We made similar observations in a 4-d confinement study (seeFig. 2 (12)) that was in fact the control experiment for a 4-d head-down bed-rest study. The comparison of confinement and bed rest in the same subjects was very interesting. Daily water balance followed the same patterns in both situations and was negative on the first day. Plasma-active renin was also increased in both situations on day 4. Finally, five of eight subjects experienced presyncope after bed rest, and two of eight had signs of presyncope after confinement. Lin et al.(5) also show the same cardiovascular deconditioning after a 7-d saturation dive at 31 atmosphere absolute.

These observations were confirmed by three studies organized by the European Space Agency (ESA). In 1990, ESA undertook an experimental program on the psychological problems that could be encountered by space crews to investigate the role of confinement and isolation on water metabolism and volume regulating hormones.

In the first confinement experiment (Isolation Study for the European Manned Space Infrastructure: ISEMSI), six men of different nationalities were isolated for 28 d (6). The second experiment(Experimental Campaign for European Manned Space Infrastructure: EXEMSI) was performed with three men and one woman for 60 d. In the third investigation(Human Behavior Study: HUBES), three men were isolated for 135 d in a ground simulation of the manned space mission EUROMIR 95.

Sandal et al. (9) showed that during EXEMSI crews developed interpersonal tensions which resulted in crises. The one woman in EXEMSI was characterized by males as a peacemaker. Psychological issues have a great impact on homeostasis and on hormones(4,9,13).

In the three situations (ISEMSI, EXEMSI, and HUBES), an increase in urine output was observed at the beginning of the confinement. The time course of hormone concentrations was different in ISEMSI and EXEMSI(7). In ISEMSI, the basal renin concentrations were very high compared with EXEMSI (4-fold augmentation), and a significant increase in renin and arterial pressure was observed. Unfortunately, cardiovascular deconditioning was not determined in these experiments.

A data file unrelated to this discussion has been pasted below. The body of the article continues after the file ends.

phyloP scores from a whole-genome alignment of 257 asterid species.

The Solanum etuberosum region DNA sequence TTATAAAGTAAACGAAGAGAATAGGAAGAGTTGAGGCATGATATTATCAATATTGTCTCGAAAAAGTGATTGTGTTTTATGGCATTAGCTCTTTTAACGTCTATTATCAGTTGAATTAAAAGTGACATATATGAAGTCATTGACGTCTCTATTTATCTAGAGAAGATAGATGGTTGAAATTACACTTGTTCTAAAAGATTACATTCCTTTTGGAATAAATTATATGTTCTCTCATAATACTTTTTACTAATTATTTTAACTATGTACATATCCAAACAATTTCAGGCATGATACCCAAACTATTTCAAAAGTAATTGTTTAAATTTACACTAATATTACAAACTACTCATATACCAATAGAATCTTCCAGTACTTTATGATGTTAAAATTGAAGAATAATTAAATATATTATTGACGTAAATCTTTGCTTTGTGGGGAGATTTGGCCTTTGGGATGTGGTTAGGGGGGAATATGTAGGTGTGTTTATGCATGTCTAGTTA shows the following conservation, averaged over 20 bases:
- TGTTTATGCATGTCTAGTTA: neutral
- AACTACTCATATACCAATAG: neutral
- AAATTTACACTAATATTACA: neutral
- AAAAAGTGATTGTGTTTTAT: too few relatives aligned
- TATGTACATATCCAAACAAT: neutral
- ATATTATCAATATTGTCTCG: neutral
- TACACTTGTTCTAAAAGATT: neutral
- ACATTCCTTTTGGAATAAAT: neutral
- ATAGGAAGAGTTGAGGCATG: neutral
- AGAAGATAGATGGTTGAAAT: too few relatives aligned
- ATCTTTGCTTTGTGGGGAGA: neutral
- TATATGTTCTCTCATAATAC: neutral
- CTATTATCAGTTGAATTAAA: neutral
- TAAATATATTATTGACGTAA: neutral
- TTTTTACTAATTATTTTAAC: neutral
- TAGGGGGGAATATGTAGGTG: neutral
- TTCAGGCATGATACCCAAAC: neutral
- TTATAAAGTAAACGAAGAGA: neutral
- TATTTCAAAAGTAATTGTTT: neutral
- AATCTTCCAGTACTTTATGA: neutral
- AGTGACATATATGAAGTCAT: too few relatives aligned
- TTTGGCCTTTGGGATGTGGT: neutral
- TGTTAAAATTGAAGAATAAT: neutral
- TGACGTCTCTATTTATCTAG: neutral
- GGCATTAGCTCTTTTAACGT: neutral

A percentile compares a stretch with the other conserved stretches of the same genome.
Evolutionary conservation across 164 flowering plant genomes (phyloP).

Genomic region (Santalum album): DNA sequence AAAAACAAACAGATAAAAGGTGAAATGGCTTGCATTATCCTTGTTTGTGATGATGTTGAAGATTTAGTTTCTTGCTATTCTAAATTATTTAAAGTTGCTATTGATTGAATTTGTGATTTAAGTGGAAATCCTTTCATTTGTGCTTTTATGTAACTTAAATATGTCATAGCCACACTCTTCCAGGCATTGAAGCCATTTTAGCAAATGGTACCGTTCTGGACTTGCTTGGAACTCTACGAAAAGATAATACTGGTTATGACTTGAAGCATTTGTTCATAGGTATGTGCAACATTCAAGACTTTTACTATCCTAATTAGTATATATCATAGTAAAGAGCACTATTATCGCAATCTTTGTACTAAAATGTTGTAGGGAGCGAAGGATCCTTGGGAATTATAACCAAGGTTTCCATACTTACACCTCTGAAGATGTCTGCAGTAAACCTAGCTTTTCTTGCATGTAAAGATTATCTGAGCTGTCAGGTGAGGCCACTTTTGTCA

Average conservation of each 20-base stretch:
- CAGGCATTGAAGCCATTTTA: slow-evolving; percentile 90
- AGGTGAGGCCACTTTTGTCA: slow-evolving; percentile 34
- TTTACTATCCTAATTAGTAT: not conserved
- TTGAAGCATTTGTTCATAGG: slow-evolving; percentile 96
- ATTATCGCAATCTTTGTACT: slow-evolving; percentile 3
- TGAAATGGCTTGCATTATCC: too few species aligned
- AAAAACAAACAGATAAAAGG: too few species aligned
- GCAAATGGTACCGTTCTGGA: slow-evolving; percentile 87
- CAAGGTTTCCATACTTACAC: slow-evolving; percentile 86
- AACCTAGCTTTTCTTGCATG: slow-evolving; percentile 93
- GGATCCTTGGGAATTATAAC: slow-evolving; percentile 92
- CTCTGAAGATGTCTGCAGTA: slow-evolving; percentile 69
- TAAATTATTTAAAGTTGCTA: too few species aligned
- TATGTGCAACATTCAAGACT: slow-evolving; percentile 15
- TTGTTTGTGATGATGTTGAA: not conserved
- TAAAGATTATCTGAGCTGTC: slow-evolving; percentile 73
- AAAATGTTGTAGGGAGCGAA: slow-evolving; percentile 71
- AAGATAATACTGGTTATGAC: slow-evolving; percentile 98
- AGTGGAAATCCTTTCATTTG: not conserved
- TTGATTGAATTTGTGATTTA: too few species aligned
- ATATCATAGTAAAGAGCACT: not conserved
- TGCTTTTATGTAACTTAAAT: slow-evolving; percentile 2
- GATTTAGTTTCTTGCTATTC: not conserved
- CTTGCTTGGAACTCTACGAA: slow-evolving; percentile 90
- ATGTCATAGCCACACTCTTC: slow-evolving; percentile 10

Plasma volume increase by training or decrease by inactivity is well documented (14) and has nothing to do with weightlessness. Recently a decrease in plasma erythropoietin has been described in situations of head-down bed rest and isolation-confinement(2). Probably an important part of plasma volume decrease in bed rest is related to inactivity.

The aim of this overview is to emphasize the role of environmental and psychological factors in weightlessness simulation, even in animal studies. our hypothesis is that the endocrine and cardiovascular modifications described during space flight or simulation studies are actually linked in part to environmental conditions (specially confinement, isolation, and inactivity) as described in Figure 3. This means also that the results of simulation studies could be misinterpreted without a control confinement study present in the protocol.

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©1996The American College of Sports Medicine